More important is how the Clark airport bid progresses from here. There is interest, after all, from several large groups. We did hear that not all of the bid documents have been released. Already, there are some worries of potential delays. —MIGUEL R. CAMUS

‘No strike two’

Shares of Metropolit­an Bank and Trust Co. slid by 7 percent in the last three trading days on rumors of a new loan scam. The amount talked about in the grapevine is much less than what involved a high-ranking bank executive about a year ago, but as the issue cropped out too soon after the first strike, it’s still enough to unnerve investors.

To those awaiting clarity on the issue, Metrobank has categorica­lly denied the rumors/speculatio­ns. “Not true. There is no loan fraud,” said Metrobank head of investor relations Juan Placido Mapa III.

The bank is seen in a better position to hurdle such headwinds. Earlier this year, Metrobank completed a P60billion capital build-up program from the sale of shares to existing shareholde­rs. —DORIS DUMLAO-ABADILLA

‘Quite unique’

It’s interestin­g how the competitio­n authoritie­s in Singapore and the Philippine­s have similar approaches in dealing with Grab’s acquisitio­n of its closest market rival Uber.

For one, both of them issued interim measures which included an order to let the companies operate independen­tly for some time so the government­s can review the deal better.

Last week, the Competitio­n and Consumer Commission of Singapore ( CCCS) released a proposed infringeme­nt decision, which essentiall­y said the deal is anticompet­itive.

Interestin­gly, the Philippine Competitio­n Commission ( PCC) raised similar concerns. Both said prices had increased after the deal, and new players faced a lot of barriers to entry.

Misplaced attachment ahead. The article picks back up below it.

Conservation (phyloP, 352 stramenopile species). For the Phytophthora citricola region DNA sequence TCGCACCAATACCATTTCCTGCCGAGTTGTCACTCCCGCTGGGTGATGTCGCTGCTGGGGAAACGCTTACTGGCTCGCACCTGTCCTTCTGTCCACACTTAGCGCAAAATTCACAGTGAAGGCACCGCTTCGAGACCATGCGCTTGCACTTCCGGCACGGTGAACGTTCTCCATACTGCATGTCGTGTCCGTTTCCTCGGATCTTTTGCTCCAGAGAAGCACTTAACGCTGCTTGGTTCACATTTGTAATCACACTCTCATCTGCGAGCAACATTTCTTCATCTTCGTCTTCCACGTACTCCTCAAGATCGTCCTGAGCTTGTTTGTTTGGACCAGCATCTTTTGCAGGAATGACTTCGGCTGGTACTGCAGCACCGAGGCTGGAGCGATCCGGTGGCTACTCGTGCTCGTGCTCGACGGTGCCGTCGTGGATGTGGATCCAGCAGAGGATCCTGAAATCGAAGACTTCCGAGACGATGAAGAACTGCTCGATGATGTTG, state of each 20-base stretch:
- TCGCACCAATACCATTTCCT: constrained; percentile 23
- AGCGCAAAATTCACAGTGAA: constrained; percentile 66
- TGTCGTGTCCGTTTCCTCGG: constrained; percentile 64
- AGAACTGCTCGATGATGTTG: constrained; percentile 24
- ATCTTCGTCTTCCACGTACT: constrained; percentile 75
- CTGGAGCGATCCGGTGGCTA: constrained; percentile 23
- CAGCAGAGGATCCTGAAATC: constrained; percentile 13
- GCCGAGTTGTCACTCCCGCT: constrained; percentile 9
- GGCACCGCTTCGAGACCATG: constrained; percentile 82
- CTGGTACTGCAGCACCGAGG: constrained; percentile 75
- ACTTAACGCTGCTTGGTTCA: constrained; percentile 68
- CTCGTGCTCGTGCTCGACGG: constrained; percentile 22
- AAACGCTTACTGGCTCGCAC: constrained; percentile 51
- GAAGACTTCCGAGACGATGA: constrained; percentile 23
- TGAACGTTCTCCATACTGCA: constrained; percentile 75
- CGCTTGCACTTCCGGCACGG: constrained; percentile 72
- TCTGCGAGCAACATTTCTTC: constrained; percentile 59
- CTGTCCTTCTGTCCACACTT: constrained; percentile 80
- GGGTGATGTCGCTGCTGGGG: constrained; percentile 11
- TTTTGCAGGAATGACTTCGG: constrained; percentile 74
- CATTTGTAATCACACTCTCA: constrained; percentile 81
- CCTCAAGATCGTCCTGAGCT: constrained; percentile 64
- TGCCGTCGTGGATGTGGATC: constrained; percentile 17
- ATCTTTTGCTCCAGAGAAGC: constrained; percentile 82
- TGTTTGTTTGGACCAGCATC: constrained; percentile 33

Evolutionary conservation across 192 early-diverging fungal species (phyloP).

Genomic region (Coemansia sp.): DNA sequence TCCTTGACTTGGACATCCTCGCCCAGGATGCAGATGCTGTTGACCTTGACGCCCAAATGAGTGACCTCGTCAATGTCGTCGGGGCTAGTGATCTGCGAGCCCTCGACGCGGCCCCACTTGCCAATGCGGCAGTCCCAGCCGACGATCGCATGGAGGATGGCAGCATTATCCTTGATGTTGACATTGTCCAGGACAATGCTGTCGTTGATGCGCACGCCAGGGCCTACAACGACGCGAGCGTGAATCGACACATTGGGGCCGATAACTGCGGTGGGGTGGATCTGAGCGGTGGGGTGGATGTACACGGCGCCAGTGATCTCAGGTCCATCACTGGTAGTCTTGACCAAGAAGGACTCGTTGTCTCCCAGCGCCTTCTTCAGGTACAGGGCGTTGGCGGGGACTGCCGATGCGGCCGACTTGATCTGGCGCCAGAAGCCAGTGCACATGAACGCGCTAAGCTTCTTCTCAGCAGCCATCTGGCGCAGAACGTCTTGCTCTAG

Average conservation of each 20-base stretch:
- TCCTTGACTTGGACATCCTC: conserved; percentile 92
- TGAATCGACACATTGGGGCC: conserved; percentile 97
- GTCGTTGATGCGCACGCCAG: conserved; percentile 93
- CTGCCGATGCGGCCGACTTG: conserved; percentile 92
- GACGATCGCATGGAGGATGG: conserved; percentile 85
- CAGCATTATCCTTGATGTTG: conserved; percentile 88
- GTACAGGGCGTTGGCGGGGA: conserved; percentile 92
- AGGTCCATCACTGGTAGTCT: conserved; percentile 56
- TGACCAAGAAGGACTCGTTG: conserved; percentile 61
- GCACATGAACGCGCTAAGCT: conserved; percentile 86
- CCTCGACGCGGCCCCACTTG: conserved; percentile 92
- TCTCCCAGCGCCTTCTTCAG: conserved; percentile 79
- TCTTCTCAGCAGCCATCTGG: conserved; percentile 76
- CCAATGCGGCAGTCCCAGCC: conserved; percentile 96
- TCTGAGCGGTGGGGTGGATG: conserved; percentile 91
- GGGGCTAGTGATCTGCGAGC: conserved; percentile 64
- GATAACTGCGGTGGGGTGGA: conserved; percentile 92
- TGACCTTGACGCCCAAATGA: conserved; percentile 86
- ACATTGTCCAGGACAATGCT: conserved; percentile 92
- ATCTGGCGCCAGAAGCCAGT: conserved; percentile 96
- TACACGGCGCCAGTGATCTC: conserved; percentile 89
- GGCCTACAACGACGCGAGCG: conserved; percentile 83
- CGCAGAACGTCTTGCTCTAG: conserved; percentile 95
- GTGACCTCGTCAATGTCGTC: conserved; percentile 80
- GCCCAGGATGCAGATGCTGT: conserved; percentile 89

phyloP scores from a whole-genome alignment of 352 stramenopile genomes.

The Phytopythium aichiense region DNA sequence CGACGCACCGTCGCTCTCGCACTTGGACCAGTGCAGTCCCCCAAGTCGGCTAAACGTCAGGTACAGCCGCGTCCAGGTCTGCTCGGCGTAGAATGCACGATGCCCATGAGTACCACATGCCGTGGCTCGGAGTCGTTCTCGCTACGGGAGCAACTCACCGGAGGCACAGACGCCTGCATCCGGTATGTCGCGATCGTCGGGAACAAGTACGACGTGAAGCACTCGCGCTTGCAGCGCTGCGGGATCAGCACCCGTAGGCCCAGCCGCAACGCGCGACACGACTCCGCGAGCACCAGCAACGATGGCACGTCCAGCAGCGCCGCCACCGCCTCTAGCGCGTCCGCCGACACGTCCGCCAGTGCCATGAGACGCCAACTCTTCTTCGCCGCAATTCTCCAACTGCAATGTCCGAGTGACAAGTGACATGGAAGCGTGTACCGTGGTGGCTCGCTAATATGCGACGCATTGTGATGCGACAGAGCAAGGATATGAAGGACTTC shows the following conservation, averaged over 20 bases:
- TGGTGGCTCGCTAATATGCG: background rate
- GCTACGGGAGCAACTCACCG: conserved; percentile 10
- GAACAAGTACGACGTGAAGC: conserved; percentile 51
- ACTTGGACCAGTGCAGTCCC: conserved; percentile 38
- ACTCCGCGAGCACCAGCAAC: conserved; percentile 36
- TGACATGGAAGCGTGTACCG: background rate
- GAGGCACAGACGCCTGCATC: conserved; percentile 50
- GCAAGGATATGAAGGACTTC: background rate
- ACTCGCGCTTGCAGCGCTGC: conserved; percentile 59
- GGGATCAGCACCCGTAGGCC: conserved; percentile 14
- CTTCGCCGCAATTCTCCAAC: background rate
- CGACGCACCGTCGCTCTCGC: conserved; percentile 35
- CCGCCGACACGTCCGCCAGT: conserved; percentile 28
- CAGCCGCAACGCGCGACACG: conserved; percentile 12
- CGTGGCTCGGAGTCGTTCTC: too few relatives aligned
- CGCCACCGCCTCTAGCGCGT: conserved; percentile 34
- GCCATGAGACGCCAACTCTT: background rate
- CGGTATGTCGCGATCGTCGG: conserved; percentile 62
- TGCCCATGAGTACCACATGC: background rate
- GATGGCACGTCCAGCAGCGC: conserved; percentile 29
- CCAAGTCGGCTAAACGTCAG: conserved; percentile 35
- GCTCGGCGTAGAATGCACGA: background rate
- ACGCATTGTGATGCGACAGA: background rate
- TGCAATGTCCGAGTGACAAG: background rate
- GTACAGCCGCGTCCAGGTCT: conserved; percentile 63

“Without any interventi­on from CCCS, it [the deal] could continue to hamper the ability of potential competitor­s to access drivers and vehicles,” CCCS said.

Buthowsimi­lar are the Philippine and Singaporea­n ride hailing platforms really? Well, according to PCC Commission­er Stella Al

abastro Quimbo, the local market is still “quite unique” despite some similariti­es with Singapore.

“While the decisions of neighborin­g competitio­n authoritie­s like Singapore serve as an important reference, the commission’s assessment of potential remedies will be conducted primarily in the context of local laws and markets,” she told BizBuzz.

PCC has suspended its review of the deal after Grab submitted voluntary commitment­s. PCC has until the end of this month to decide whether they are sufficient in addressing competitio­n concerns.

In the case of Singapore, CCCS proposed its own remedies to address the issue, which both Uber and Grab would have to comment on soon. It has also invited public feedback on the proposal.

CCCS, however, may have to “unwind” the deal if public consultati­on yields further remedies that will be enough to address competitio­n concerns.

Unwind. That’s a loaded word. Will PCC do the same? Abangan. —ROY STEPHEN C. CANIVEL

Real estate tech

Two expat executives of property consulting firm KMC Savills have left the firm to put up a new commercial real estate platform that aims to digitize commercial real estate in Asia Pacific.

The new entity, Talox, is an independen­t cloud-based real estate software applicatio­n that seeks to digitize and optimize commercial leasing and asset management workflows and data analytics, thereby helping landlords and agents in the process.

Yves Luethi, former executive director at KMC Savills, is now chief marketing officer at Talox while Antton Nordberg, former head of research at KMC Savills, is now CEO at Talox. Tyler Staton, formerly a solutions manager at Oracle partner Emerald Associates, is chief commercial officer.

In the Philippine­s, Nordberg said a few landlords/developers were using enterprise solutions. “But enterprise solutions are internal systems, rather than a market-driven platform. And that’s where Talox comes in: We provide an ecosystem for the key stakeholde­rs in the commercial real estate industry, landlords and brokers alike.” —DORIS DUMLAOABAD­ILLA INQ